Food and Nutritional Sovereignty

Food Sovereignty forms an integral part of the core mission of DDS and has been the earliest of DDS initiatives. Moving ahead of Food Security, these initiatives were aimed at attaining not only Food Sovereignty but also Nutritional Sovereignty through biodiverse cropping of millets, pulses, oilseeds etc in an ecological manner. Currently, DDS is actively engaged with 30 village sanghams for farm households to achieve complete Food & Nutrition sovereignty.


Uncultivated Foods Programme – 1989/2019:
Recognizing the nutritional significance of uncultivated greens, which were often considered weeds, DDS initiated the Uncultivated Foods Programme. Health workers of the society identified and classified over 80 uncultivated foods, including vegetables, greens, and berries, that were traditionally consumed by dalit and poor women. These uncultivated foods were found to be rich in several nutrients. Since 2018, the DDS has also been organising an annual Uncultivated Greens Festival to celebrate and promote these greens among urban populations.


Alternative Public Distribution System (APDS) – 1995:
The DDS Sanghams designed and managed the Alternative Public Distribution System, which focused on local production, storage, and distribution of food. Through this program, 3000 women in 50 villages enhanced the productivity of over 3500 acres of land to grow more than a million kilograms of extra jowar (a type of grain) annually. The increased production resulted in nearly 1000 additional meals per participating family each year.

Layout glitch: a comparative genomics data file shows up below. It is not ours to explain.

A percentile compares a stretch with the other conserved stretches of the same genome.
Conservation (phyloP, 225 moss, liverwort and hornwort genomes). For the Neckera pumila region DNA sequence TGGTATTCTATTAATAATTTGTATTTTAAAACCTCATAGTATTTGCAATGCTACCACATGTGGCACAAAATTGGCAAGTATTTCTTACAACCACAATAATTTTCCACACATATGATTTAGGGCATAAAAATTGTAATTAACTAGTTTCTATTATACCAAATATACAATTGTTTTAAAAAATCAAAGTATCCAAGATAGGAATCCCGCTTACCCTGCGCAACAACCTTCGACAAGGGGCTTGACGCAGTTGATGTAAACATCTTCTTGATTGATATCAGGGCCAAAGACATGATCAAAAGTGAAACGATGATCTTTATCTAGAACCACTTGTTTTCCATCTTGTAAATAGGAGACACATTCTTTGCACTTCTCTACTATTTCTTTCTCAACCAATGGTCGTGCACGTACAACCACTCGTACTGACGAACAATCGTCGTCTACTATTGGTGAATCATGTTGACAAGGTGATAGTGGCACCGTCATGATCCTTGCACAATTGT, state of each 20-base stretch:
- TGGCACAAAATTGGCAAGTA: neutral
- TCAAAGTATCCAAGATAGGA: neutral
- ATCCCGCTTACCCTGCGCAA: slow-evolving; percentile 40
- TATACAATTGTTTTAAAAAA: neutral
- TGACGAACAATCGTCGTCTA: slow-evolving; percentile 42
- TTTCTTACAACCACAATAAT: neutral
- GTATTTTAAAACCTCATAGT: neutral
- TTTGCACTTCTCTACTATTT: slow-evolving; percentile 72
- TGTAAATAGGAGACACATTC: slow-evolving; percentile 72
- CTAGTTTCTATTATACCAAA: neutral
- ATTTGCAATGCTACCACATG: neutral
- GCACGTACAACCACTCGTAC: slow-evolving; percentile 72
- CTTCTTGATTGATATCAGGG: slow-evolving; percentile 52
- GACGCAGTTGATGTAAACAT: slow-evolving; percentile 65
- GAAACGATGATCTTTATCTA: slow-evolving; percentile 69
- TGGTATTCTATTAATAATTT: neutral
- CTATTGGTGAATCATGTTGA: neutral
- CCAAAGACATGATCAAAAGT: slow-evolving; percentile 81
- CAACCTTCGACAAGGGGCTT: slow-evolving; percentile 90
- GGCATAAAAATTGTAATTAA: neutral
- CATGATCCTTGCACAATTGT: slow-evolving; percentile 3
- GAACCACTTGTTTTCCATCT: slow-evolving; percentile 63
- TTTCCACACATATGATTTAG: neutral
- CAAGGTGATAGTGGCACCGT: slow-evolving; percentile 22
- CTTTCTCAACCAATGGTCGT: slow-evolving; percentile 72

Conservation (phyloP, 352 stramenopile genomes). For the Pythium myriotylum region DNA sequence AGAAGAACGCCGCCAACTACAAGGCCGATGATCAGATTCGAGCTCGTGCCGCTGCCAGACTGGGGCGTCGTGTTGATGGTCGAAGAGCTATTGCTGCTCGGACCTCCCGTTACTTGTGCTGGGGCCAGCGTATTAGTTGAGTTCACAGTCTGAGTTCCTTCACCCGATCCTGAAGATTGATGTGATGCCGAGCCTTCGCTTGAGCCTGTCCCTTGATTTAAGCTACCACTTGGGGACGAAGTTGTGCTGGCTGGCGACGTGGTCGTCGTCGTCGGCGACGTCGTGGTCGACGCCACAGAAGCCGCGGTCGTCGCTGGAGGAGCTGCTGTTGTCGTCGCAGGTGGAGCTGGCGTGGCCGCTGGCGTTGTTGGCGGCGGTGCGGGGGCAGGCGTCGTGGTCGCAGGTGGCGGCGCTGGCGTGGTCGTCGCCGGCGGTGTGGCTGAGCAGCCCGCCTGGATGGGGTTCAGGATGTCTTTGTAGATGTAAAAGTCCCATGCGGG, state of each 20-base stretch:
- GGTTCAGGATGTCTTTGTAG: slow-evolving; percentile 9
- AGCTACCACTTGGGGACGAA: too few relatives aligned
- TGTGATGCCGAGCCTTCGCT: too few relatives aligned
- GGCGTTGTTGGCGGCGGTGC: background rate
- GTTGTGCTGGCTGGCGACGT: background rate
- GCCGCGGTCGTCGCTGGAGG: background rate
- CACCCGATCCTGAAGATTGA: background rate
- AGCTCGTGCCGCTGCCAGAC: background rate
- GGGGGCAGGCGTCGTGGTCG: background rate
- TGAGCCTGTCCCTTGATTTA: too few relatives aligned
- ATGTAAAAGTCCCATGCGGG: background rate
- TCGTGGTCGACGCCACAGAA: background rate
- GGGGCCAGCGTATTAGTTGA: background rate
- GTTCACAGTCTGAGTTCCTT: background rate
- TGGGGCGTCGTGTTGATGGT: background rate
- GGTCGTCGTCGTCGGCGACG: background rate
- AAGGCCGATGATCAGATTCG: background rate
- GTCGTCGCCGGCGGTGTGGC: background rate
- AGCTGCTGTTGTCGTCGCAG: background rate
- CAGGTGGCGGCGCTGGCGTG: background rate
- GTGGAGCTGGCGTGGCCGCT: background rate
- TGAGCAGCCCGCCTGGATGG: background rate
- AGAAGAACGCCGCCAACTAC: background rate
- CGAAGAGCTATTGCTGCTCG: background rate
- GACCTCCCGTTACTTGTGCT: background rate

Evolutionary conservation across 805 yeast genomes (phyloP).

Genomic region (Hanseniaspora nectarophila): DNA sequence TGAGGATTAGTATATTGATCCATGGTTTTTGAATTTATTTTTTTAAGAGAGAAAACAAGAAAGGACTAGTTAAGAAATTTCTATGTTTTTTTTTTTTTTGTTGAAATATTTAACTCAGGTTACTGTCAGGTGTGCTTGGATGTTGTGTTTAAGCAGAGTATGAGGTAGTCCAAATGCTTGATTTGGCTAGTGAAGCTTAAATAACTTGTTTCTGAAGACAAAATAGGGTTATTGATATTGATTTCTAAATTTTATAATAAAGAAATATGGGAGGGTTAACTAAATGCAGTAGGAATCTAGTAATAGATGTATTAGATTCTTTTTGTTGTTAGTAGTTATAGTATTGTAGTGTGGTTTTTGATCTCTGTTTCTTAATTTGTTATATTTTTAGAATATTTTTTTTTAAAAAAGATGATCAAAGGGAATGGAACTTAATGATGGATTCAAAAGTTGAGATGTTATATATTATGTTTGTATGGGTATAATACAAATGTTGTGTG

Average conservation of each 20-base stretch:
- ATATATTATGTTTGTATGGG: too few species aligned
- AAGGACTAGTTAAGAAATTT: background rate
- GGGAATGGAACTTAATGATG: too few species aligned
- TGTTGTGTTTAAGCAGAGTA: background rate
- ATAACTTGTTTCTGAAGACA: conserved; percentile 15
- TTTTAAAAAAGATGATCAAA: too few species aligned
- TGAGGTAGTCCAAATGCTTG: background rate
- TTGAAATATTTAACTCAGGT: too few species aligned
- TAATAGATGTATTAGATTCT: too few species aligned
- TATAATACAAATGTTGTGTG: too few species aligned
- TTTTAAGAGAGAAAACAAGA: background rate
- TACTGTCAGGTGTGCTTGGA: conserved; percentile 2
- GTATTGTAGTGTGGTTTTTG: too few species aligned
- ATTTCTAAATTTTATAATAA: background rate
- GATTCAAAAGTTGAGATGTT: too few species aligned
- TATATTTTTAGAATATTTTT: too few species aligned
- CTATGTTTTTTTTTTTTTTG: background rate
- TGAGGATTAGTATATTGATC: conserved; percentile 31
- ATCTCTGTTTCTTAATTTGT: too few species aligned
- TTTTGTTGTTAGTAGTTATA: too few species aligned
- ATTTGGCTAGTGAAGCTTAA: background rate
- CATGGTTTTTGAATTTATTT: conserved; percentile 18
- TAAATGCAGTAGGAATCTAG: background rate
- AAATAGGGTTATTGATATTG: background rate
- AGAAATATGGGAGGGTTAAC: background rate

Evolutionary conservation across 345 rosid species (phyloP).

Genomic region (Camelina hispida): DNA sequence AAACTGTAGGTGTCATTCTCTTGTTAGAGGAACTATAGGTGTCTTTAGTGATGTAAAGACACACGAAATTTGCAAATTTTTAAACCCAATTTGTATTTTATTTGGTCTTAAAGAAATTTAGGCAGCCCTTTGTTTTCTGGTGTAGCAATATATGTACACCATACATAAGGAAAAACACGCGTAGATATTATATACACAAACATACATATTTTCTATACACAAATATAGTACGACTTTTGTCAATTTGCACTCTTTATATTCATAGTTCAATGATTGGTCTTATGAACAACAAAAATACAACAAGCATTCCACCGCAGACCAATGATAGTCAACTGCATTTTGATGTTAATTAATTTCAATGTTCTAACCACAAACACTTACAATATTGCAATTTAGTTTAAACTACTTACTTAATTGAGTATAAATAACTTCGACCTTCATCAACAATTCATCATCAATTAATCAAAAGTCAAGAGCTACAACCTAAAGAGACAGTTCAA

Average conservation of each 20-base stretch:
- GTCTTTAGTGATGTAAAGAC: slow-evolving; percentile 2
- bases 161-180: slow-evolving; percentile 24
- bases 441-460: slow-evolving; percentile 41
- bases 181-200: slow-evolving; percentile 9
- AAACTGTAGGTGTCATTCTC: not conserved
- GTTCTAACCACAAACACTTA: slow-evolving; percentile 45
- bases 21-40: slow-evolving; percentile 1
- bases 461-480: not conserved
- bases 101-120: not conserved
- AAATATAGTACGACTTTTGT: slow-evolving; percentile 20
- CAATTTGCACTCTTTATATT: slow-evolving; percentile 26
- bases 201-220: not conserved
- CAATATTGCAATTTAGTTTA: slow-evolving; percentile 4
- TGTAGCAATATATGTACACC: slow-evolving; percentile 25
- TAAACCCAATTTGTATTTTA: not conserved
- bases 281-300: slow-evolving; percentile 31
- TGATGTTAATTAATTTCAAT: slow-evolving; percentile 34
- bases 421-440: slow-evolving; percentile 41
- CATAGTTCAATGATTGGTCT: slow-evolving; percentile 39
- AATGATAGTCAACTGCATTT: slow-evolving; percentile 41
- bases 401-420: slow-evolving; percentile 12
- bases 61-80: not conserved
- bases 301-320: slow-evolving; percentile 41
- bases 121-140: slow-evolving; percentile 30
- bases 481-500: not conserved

Summer Employment – 1985:
The DDS Sanghams introduced the concept of Summer Employment in 1985. The women of DDS sangams utilized approximately 1.2 million eco-employment days to cultivate 10,000 acres of degraded lands. This initiative led to an annual production of over 30,000,00 kg of grain, which was six times the previous production levels.


Hunger Mapping – 2006:
In 2006, the DDS Sanghams began hunger mapping their villages to identify individuals who were hungry, especially the elderly, destitute, and unable to work. DDS women initiated community kitchens, contributing their own grain and labor, to provide food for these vulnerable individuals. This effort demonstrated how the poor can take care of the less fortunate.

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